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Archives of the West from 1877-1887

Indian Policy Reform
Extract from President Chester Arthur's
First Annual Message to Congress

December 6, 1881

(Richardson, ed. Messages and Papers, Vol. VIII, p. 54 ff.)

 

. . . Prominent among the matters which challenge the attention of Congress at its present session is the management of our Indian affairs. While this question has been a cause of trouble and embarrassment from the infancy of the Government, it is but recently that any effort has been made for its solution at once serious, determined, consistent, and promising success.

It has been easier to resort to convenient makeshifts for tiding over temporary difficulties than to grapple with the great permanent problem, and accordingly the easier course has almost invariably been pursued.

It was natural, at a time when the national territory seemed almost illimitable and contained many millions of acres far outside the bounds of civilized settlements, that a policy should have been initiated which more than aught else has been the fruitful source of our Indian complications.

I refer, of course, to the policy of dealing with the various Indian tribes as separate nationalities, of relegating them by treaty stipulations to the occupancy of immense reservations in the West, and of encouraging them to live a savage life, undisturbed by any earnest and well-directed efforts to bring them under the influences of civilization.

The unsatisfactory results which have sprung from this policy are becoming apparent to all.

As the white settlements have crowded the borders of the reservations, the Indians, sometimes contentedly and sometimes against their will, have been transferred to other hunting grounds, from which they have again been dislodged whenever their new-found homes have been desired by the adventurous settlers.

These removals and the frontier collisions by which they have often been preceded have led to frequent and disastrous conflicts between the races.

It is profitless to discuss here which of them has been chiefly responsible for the disturbances whose recital occupies so large a space upon the pages of our history.

We have to deal with the appalling fact that though thousands of lives have been sacrificed and hundreds of millions of dollars expended in the attempt to solve the Indian problem, it has until within the past few years seemed scarcely nearer a solution than it was half a century ago. But the Government has of late been cautiously but steadily feeling its way to the adoption of a policy which has already produced gratifying results, and which, in my judgment, is likely, if Congress and the Executive accord in its support, to relieve us ere long from the difficulties which have hitherto beset us.

For the success of the efforts now making to introduce among the Indians the customs and pursuits of civilized life and gradually to absorb them into the mass of our citizens, sharing their rights and holden to their responsibilities, there is imperative need for legislative action.

My suggestions in that regard will be chiefly such as have been already called to the attention of Congress and have received to some extent its consideration.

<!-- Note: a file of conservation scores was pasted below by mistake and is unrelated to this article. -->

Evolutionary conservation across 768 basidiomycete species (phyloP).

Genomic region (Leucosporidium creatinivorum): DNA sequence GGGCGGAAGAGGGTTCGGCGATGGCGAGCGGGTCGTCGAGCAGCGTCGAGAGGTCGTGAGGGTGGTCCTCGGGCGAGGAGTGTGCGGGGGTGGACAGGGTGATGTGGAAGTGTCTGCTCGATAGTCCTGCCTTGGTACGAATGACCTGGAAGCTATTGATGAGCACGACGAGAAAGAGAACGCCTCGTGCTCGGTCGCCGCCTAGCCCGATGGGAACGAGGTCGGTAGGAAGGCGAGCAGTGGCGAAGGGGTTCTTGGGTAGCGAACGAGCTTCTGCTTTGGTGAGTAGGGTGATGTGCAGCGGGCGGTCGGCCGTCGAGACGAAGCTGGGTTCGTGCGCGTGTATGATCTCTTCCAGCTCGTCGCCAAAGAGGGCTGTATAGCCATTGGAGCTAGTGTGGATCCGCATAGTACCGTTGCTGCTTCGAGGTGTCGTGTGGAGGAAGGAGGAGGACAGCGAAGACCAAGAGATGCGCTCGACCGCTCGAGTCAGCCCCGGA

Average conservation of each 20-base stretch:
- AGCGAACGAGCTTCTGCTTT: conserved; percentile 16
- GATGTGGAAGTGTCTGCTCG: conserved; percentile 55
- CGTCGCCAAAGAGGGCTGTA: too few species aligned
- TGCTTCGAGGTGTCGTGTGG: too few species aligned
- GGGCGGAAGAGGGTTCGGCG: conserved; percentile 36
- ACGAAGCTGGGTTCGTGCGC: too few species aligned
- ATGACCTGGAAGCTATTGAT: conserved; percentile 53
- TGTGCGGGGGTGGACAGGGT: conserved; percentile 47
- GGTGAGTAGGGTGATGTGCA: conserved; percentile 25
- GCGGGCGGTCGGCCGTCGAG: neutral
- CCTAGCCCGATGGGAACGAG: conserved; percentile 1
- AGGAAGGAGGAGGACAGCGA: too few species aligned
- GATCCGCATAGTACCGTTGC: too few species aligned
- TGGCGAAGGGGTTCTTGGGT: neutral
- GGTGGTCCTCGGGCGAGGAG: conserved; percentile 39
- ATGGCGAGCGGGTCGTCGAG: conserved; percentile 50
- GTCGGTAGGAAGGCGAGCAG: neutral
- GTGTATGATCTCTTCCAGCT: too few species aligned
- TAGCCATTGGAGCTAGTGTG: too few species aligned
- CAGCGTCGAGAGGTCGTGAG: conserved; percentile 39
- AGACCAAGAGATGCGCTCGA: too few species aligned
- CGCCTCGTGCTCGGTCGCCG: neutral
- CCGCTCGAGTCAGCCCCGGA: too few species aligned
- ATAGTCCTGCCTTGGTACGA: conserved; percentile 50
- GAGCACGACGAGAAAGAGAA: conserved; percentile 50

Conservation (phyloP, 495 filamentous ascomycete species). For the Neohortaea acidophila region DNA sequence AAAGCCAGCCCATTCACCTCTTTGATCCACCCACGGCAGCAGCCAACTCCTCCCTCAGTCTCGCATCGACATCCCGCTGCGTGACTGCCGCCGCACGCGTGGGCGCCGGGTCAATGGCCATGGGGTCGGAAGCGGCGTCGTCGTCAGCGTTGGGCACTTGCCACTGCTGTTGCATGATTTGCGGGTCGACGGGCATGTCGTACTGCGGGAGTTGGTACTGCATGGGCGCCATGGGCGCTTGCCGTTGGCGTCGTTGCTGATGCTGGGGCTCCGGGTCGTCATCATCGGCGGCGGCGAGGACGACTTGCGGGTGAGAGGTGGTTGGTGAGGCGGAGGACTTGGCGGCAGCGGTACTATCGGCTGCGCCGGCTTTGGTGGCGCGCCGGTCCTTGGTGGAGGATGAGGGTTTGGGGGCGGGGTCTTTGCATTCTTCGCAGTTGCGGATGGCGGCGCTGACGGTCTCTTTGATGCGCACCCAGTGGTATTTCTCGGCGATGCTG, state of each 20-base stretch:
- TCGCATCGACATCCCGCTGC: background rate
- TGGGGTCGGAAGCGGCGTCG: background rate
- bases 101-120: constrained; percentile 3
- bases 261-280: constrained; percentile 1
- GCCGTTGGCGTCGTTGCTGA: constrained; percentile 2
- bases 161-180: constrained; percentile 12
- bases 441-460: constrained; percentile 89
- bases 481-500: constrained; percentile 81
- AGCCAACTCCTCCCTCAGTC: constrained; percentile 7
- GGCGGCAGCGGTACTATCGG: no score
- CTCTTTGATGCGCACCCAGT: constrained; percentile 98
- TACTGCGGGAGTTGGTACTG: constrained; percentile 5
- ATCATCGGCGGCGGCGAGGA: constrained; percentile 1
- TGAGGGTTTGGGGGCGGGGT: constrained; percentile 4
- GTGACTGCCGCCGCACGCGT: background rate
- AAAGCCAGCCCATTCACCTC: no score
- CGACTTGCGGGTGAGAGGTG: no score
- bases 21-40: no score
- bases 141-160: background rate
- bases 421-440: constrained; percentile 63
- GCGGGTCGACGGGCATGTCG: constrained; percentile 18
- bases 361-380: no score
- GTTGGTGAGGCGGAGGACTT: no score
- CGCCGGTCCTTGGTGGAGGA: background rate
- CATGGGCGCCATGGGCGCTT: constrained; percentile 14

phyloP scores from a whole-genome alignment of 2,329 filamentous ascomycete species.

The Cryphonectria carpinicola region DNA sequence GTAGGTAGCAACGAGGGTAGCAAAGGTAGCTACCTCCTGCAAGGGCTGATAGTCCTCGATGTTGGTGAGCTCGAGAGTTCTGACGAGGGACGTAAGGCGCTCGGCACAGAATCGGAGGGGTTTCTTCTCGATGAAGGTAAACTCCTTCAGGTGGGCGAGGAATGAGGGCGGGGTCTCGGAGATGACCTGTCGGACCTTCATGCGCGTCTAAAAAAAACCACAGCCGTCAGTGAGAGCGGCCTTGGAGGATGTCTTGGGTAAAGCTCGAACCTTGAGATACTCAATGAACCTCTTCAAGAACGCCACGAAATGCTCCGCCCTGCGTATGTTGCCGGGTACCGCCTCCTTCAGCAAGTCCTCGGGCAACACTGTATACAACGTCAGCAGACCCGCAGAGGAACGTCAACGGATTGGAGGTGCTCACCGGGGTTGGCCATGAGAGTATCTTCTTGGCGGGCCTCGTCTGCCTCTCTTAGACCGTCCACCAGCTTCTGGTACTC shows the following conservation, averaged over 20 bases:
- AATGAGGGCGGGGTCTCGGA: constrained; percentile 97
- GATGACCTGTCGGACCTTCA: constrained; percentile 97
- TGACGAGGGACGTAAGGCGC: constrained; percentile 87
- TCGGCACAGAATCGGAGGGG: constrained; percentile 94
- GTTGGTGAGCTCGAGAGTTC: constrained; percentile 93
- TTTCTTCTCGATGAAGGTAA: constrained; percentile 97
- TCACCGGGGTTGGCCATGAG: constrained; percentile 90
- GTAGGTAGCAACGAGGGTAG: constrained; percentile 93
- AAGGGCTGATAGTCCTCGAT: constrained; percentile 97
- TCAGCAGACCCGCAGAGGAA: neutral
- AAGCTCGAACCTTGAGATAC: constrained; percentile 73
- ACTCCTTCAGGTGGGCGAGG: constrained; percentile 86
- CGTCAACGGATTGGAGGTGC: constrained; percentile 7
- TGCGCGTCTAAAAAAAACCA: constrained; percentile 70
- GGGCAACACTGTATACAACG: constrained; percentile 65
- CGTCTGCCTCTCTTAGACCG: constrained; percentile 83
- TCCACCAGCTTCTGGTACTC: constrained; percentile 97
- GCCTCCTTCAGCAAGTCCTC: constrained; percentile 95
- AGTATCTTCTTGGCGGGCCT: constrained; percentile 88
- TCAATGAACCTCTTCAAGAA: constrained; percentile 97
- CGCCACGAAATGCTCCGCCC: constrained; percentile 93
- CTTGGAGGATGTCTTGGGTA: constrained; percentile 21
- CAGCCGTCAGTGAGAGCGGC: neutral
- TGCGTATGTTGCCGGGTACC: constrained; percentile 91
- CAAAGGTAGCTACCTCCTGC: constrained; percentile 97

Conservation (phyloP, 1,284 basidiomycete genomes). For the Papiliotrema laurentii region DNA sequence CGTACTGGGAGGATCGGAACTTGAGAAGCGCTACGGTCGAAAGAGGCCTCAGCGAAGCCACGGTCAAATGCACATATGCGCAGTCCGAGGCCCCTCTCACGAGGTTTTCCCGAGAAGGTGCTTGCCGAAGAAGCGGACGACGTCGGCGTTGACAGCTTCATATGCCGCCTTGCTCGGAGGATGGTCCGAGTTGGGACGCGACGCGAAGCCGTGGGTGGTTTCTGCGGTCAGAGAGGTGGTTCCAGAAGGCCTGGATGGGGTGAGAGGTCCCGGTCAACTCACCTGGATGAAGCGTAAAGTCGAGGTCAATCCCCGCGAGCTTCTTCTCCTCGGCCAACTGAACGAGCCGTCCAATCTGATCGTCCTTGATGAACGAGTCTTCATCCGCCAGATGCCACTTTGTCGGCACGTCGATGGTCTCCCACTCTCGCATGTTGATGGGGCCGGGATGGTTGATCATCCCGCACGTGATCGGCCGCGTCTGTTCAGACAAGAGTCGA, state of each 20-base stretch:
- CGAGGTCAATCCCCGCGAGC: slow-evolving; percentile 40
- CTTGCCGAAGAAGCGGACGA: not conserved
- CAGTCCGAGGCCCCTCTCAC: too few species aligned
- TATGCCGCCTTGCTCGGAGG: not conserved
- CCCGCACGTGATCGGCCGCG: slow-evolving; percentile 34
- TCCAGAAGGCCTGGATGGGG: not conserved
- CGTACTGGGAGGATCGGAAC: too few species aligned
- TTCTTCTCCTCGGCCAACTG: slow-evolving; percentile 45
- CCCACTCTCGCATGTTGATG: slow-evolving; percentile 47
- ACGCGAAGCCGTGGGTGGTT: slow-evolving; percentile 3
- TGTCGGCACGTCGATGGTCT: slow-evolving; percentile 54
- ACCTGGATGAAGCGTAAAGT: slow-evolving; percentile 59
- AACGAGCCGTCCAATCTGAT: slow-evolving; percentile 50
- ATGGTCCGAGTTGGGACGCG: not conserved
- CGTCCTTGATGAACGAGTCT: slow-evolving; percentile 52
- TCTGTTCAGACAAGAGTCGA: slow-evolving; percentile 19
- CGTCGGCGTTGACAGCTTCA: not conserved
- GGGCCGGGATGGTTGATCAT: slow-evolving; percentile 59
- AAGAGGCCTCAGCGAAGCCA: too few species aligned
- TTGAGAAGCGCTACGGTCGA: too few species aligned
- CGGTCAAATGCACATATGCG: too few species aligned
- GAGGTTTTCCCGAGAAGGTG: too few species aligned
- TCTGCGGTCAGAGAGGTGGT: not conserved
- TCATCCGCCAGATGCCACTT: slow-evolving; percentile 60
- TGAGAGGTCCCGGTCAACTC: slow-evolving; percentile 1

First. I recommend the passage of an act making the laws of the various States and Territories applicable to the Indian reservations within their borders and extending the laws of the State of Arkansas to the portion of the Indian Territory not occupied by the Five Civilized Tribes.

The Indian should receive the protection of the law. He should be allowed to maintain in court his rights of person and property. He has repeatedly begged for this privilege. Its exercise would be very valuable to him in his progress toward civilization.

Second. Of even greater importance is a measure which has been frequently recommended by my predecessors in office, and in furtherance of which several bills have been from time to time introduced in both Houses of Congress. The enactment of a general law permitting the allotment in severalty, to such Indians, at least, as desire it, of a reasonable quantity of land secured to them by patent, and for their own protection made inalienable for twenty or twenty-five years, is demanded for their present welfare and their permanent advancement.

In return for such considerate action on the part of the Government, there is reason to believe that the Indians in large numbers would be persuaded to sever their tribal relations and to engage at once in agricultural pursuits. Many of them realize the fact that their hunting days are over and that it is now for their best interests to conform their manner of life to the new order of things. By no greater inducement than the assurance of permanent title to the soil can they be led to engage in the occupation of tilling it.

The well-attested reports of the their increasing interest in husbandry justify the hope and belief that the enactment of such a statute as I recommend would be at once attended with gratifying results. A resort to the allotment system would have a direct and powerful influence in dissolving the tribal bond, which is so prominent a feature of savage life, and which tends so strongly to perpetuate it.

Third. I advise a liberal appropriation for the support of Indian schools, because of my confident belief that such a course is consistent with the wisest economy. . .


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